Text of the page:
The NSW Government’s new single-use plastics bans and what they mean for your business

More single-use plastics are banned from 1 November in New South Wales.

In June, NSW Government legislation banned lightweight plastic bags. More single-use plastics are banned from Tuesday 1 November. Businesses will no longer able to supply these items in NSW. Here’s how to prepare and where to go for more resources and support.

There’s support available for your business

About the bans

It’s all part of the NSW Government’s plan to phase out single-use plastics.

These bans apply to all businesses, organisations and anyone holding an activity for charitable, sporting, education or community purposes in NSW. Learn more about who the bans affect.

Banned single-use plastic items

Lightweight plastic bags

A lightweight plastic bag is a fully or partly plastic bag with handles, which is 35 microns thick or less at any part of the bag.

Date of ban: From Wednesday 1 June

What to know: This ban includes lightweight bags made from biodegradable plastics, compostable plastics or bio-plastics, including those made from Australian certified compostable plastic.

The ban doesn’t apply to barrier bags such as bin liners, nappy bags or dog poo bags, produce and deli bags, or bags used to contain medical waste.

Single-use plastic straws, stirrers and cutlery

Including single-use plastic swizzle sticks, forks, spoons, knives, sporks, splayds, chopsticks, and food picks.

Date of ban: From Tuesday 1 November

What to know: This ban includes items made from biodegradable plastics, compostable plastics or bio-plastics. Some exemptions apply.

Single-use plastic bowls and plates

Date of ban: From Tuesday 1 November

What to know: This ban includes items made from biodegradable plastics, compostable plastics or bio-plastics.

The ban doesn’t apply to single-use plastic bowls designed to have a spill-proof lid, such as those used for takeaway soup, or single-use paper plates and bowls with a plastic lining. Find out more.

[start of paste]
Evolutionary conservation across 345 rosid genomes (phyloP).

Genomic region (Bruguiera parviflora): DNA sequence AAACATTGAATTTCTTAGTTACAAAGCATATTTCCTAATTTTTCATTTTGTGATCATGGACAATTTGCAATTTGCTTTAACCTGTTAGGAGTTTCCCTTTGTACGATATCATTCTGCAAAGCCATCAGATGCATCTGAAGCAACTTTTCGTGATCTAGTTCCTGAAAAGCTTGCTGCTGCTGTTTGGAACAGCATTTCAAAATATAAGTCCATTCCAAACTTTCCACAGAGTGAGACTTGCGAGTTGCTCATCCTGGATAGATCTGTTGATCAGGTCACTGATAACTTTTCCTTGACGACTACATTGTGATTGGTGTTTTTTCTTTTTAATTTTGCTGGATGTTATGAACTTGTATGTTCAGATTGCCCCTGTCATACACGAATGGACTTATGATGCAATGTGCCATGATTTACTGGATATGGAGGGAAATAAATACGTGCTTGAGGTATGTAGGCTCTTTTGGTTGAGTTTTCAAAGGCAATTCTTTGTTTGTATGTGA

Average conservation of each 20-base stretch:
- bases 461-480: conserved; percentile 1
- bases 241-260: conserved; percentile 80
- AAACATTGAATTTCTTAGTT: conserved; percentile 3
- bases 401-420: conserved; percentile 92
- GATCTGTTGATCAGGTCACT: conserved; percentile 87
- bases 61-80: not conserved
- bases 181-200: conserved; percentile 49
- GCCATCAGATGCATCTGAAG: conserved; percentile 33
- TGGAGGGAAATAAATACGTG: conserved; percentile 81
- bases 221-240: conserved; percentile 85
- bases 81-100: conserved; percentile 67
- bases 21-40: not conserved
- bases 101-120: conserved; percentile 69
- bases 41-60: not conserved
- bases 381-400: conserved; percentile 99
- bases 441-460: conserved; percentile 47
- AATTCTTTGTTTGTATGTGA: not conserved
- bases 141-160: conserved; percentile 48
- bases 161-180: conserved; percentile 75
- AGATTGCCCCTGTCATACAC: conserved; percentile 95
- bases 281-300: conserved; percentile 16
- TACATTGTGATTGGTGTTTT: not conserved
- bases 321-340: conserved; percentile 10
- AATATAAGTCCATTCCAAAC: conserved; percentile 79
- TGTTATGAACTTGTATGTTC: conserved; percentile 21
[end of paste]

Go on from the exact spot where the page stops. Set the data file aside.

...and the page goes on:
Polystyrene is a nightmare for the environment. Lightweight and flimsy, it can easily blow away and break apart.

Expanded polystyrene food service items

All expanded polystyrene food service items are banned in NSW, such as clamshells, cups, plates and bowls.

Date of ban: From Tuesday 1 November

Learn more about the bans, including bans on single-use plastic cotton buds and microbeads.

What you can use instead

Instead of seeking out single-use plastic alternatives, like paper or bamboo, let’s say goodbye to single-use items altogether.

If customers dine in-store, provide them with reusable items made from metal, glass or ceramic. Reducing the number of single-use items you give away also reduces the cost to your business.

Find alternatives to banned items or follow our tips below.

  • Encourage customers to bring their own reusable item such as bags, containers and cutlery. Put a sign up to let customers know that reusable items are welcome. You could even charge extra for takeaway single-use items to motivate customers to bring their own.
  • Replacing lightweight plastic bags with paper bags isn’t a great option if the bags only get used once. Reuse leftover delivery boxes instead of single-use plastic or paper bags.
  • If you decide your business still needs disposable alternatives, consider sustainably sourced paper, sugarcane pulp (bagasse), wood or bamboo. Make sure that alternatives are not made from or do not contain compostable plastic and are certified food safe.
  • For customers taking away, don’t provide them with disposable items automatically. If they’re going home or back to the office, they probably don’t need it. Display a poster on your counter saying they are only given on request.

Why are compostable plastic alternatives banned?

Most items made from compostable plastic and bioplastics look just like regular plastic but they can’t be recycled at the same facilities. They don’t biodegrade unless they’re treated in a commercial composting facility.

If compostable plastics or bioplastics end up in landfill or as litter in the environment, they won’t break down and create just as big a problem as conventional plastic.

Supplying compostable plastic and bioplastic straws, cutlery, stirrers, bowls and plates is not allowed under the NSW ban, even if they’re labelled plastic-free.

More information and resources

There’s support available for your business:

If you’re a consumer who uses some of these items, here’s what you should expect with the bans and what to use instead.

Posted . Last updated .

Subscribe for updates

Choose the news that interests you

Sign up
Sign up